Swearing On The Radio
October 4, 2016
Before we begin - the links in this article lead to words you may find offensive.
Over twenty years ago, I remember listening to the Dutch radio station Sky Radio, and hearing an incomprehensible Dutch jingle followed by Prince's new hit - "Sexy MF." Except Sky Radio didn't play the radio-safe version. We got the proper, full, sweary version. I listened, mouth open with horror. Surely not!
The "MF" word is still amongst the most offensive, according to research from the UK's broadcast regulator Ofcom. They've just released a report - which you can read in full - detailing a whole bunch of naughty words and the public's attitude toward them. The research is boyishly amusing, with a long list of really very offensive words being discussed in a very serious way. Last week on Twitter I posted a screengrab of the words they researched, which got much retweeting.
The attitude to fruity language is very different depending on which country you're in. The Netherlands clearly had no issue with the full version of that Prince song; and the UK typically has a view around context and timing - after 9.00pm on television you can say some quite naughty things, and radio is a little more regulated, particularly when there could reasonably be children listening.
The US rules appear strangely prescriptive, with seven banned words, including one that is pretty mild. It would appear that almost anything else is allowed, if not wholly welcomed.
Australian radio appears to get away with much more than radio in most places. I had a similar open-mouthed experience when I first arrived here, listening to a broadcaster in the middle of the day. A quick jingle saying "Language Warning!" preceded a song where the chorus appeared to have really quite a few F-words. More F-words than other words, I seemed to remember. Australian language is relaxed and informal, and that's certainly the case on radio.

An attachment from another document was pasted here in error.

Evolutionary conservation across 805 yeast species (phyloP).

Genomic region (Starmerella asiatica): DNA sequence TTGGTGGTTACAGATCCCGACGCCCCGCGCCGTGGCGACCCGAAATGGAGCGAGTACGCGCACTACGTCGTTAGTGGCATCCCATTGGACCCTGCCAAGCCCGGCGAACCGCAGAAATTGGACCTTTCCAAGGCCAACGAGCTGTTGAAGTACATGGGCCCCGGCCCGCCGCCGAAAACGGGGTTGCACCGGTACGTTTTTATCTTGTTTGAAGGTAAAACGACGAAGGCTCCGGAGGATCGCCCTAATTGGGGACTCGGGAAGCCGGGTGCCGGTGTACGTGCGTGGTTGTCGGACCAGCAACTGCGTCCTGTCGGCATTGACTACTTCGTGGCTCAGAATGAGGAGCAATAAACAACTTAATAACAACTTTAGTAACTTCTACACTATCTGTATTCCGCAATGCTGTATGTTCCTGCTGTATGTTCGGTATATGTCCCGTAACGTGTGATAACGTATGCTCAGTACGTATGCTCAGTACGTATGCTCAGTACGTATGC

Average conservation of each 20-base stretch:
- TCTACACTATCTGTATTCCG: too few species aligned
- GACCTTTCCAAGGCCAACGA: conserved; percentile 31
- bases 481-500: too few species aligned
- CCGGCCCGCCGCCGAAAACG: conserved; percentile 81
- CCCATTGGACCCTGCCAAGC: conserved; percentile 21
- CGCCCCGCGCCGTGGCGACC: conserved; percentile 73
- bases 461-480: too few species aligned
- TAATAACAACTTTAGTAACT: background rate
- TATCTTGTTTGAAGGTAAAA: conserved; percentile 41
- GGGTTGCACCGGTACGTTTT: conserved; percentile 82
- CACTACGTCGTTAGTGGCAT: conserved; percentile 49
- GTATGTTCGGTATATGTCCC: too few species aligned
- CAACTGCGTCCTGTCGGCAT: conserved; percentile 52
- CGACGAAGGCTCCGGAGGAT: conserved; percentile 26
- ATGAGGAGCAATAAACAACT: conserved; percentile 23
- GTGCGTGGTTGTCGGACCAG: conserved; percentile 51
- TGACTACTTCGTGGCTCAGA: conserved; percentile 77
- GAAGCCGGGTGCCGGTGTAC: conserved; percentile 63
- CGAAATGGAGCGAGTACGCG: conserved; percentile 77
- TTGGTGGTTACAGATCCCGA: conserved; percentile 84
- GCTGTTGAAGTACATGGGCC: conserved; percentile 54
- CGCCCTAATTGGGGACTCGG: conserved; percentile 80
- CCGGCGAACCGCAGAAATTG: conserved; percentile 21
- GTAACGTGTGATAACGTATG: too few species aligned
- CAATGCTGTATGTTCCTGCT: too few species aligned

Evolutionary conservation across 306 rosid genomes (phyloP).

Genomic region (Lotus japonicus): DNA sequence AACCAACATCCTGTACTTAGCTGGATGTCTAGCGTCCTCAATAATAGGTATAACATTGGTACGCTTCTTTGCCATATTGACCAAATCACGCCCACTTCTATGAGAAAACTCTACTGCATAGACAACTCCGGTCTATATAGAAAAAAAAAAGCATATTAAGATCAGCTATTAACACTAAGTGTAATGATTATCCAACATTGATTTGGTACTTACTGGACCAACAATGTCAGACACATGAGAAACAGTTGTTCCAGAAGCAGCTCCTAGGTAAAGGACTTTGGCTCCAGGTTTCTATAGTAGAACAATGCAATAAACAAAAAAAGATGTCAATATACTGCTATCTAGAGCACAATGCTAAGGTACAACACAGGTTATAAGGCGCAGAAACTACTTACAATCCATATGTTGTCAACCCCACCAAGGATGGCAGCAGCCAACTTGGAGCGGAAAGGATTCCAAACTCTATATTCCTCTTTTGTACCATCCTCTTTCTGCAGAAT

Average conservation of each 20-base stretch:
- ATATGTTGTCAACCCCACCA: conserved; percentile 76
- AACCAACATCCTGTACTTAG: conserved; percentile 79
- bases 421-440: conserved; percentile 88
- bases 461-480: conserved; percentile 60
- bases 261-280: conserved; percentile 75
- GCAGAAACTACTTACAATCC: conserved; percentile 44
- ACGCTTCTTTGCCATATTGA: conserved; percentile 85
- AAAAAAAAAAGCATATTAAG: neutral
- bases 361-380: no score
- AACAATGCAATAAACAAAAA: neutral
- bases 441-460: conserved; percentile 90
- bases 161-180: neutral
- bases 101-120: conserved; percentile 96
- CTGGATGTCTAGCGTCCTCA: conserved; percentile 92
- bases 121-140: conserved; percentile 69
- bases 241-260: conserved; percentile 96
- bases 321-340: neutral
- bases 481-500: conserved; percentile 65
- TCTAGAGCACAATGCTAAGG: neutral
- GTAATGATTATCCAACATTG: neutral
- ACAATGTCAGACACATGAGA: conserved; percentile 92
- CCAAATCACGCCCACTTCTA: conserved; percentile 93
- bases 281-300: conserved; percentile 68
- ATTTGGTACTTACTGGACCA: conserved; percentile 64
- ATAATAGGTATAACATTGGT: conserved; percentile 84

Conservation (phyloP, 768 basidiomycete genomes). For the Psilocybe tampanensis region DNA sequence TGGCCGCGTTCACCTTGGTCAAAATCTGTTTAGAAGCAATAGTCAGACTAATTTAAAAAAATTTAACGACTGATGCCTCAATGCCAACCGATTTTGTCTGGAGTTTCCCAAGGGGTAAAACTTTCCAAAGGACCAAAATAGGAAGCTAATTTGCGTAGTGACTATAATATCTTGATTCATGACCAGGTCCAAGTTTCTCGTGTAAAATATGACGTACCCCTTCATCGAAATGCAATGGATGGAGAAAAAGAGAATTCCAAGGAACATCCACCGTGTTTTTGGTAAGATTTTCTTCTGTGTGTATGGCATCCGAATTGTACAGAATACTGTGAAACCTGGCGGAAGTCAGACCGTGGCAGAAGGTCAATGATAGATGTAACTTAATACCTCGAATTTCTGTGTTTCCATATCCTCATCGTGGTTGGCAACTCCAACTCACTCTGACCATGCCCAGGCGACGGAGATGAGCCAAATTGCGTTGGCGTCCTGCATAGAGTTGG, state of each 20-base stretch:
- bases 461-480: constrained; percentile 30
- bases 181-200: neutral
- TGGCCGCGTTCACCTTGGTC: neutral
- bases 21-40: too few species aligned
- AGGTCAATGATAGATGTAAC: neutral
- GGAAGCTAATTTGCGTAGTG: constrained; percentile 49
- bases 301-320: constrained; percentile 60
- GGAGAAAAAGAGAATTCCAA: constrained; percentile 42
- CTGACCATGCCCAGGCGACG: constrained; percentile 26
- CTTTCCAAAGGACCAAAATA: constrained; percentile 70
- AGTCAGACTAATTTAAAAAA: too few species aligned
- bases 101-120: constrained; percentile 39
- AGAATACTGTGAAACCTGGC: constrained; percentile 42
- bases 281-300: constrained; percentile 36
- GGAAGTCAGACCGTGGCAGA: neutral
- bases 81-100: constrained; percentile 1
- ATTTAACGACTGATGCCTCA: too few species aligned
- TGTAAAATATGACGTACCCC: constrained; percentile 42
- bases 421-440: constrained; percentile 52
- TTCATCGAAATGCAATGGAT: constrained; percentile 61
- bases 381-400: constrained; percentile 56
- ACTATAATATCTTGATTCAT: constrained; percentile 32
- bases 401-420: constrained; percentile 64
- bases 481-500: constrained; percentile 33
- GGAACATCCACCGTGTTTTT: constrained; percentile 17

It's interesting times for those that watch out for swearing. More and more tracks include fruity language, and stations are often getting into trouble for playing them. Dash Radio, a new service in the US, has just launched a switch that allows you to either hear the clean or explicit version of tracks on its service - a new and novel form of personalization.
Perhaps the best excuse has been when a radio station in Scotland was hauled in front of the broadcast regulator to explain the offensive language used in their output. I blogged about it at the time, and if you fancy a frankly genius excuse for playing very filthy lyrics, it's worth a look.
In any case - the UK research says that people do want TV and radio to reflect everyday life, and that radio, as a more intimate medium than TV, probably needs to be a little more careful. It's also worthwhile saying that while podcasters are proud that their medium is "uncensored," and there's nothing to stop them using bad language, few actually swear. There's little need.
But next time you listen to radio from overseas, don't be surprised if you hear language that would be astonishing in your home country. Particularly on the Internet.